Most doctors tell asthma patients to stick to a regimen when taking medicine that helps control this disease. Asthma is a chronic and sometimes life-threatening lung disease that affects people around the world. There is no cure, but there are treatments. And now, global treatment guidelines for asthma could change as a result of a study led by a researcher at the University of Texas Medical Branch.
Most adults who have mild or moderate asthma are told to use their inhalers twice daily, even if they don't have symptoms. The medicine in those compressed-air inhalers are corticosteroids, which open a person's airways and decrease mucus so it's easier to breathe. Inhaled corticosteroids are the most common and the most effective form of therapy for asthma sufferers.
In an asthma attack, the airways of the lungs become inflamed and swollen. That can be triggered by a wide range of factors, some genetic, some environmental. Dust, air pollution or smoke can set off an asthma attack. Falling autumn leaves and other seasonal changes that put fine debris in the air can also trigger an attack.
Frank Grizzaffi knows this routine well. “There was a regime that I was supposed to follow, it was two puffs in the morning and two puffs in the evening,” Grizzaffi said.
That was before Grizzaffi participated in a study that involved ten academic centers and more than 300 adults with mild to moderate asthma.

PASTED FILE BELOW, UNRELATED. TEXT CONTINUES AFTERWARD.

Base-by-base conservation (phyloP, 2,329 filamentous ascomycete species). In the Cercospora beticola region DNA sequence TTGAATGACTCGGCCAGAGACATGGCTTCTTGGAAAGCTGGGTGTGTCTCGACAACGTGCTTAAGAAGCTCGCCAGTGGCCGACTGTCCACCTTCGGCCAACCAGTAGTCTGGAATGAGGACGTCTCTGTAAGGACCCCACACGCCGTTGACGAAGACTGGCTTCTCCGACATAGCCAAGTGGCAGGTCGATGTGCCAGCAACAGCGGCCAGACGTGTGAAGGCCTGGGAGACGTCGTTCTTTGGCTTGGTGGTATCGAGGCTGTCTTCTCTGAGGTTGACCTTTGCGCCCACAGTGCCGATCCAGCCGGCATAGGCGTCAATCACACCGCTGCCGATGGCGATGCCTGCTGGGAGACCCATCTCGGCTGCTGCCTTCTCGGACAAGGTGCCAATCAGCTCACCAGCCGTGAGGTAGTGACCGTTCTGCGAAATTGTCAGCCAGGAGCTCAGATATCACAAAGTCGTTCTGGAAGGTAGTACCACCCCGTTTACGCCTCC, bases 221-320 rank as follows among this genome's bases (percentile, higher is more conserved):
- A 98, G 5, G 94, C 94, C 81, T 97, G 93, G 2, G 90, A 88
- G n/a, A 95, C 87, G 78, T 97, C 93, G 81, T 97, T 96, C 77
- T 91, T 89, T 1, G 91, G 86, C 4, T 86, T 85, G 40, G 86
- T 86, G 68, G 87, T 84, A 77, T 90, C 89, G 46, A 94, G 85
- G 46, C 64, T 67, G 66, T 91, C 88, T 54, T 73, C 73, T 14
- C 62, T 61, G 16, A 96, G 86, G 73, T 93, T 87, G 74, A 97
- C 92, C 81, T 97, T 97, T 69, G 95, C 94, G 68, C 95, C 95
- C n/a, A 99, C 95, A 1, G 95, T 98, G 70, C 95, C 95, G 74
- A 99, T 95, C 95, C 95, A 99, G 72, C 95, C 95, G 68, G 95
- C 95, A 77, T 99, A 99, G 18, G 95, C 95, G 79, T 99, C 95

Doctors evaluated the patients and determined the lowest possible dose of medication that would control their asthma. Dr. William Calhoun led the study.
“The amount of corticosteroid that a patient received during the trial was dependent upon the amount of symptoms they had. When they had fewer symptoms they got less steroid when they had more symptoms they got more steroid,” Calhoun said.
After adjusting medication, doctors looked at three different ways of treating the patients.
One group received their adjusted dose of steroids and took them as usual. Another group had their steroid levels adjusted after taking sophisticated breath tests for asthma and a third group was told to use inhalers only when their symptoms flared up.
What the researchers found was that this last group did just as well as the other two. The major difference was the last group used only half as much medication.
“The symptoms-based arm (group) resulted in a reduced use of inhaled corticosteroids, a 50 percent reduction. It also resulted in a reduction in exacerbation in the autumn, a time when exacerbation are typically high and it also resulted in a reduction in absenteeism from school or work,” Calhoun said.
Under his doctor's care, Frank Grizzaffi no longer follows his old regimen. “I’ll take one puff in the morning and that usually takes care of it the rest of the day. I feel great, I feel really good,” Grizzaffi said.
Dr. Calhoun advises patients with mild to moderate asthma to check with their doctors to see if this strategy might work for them. The study was published in The Journal of the American Medical Association.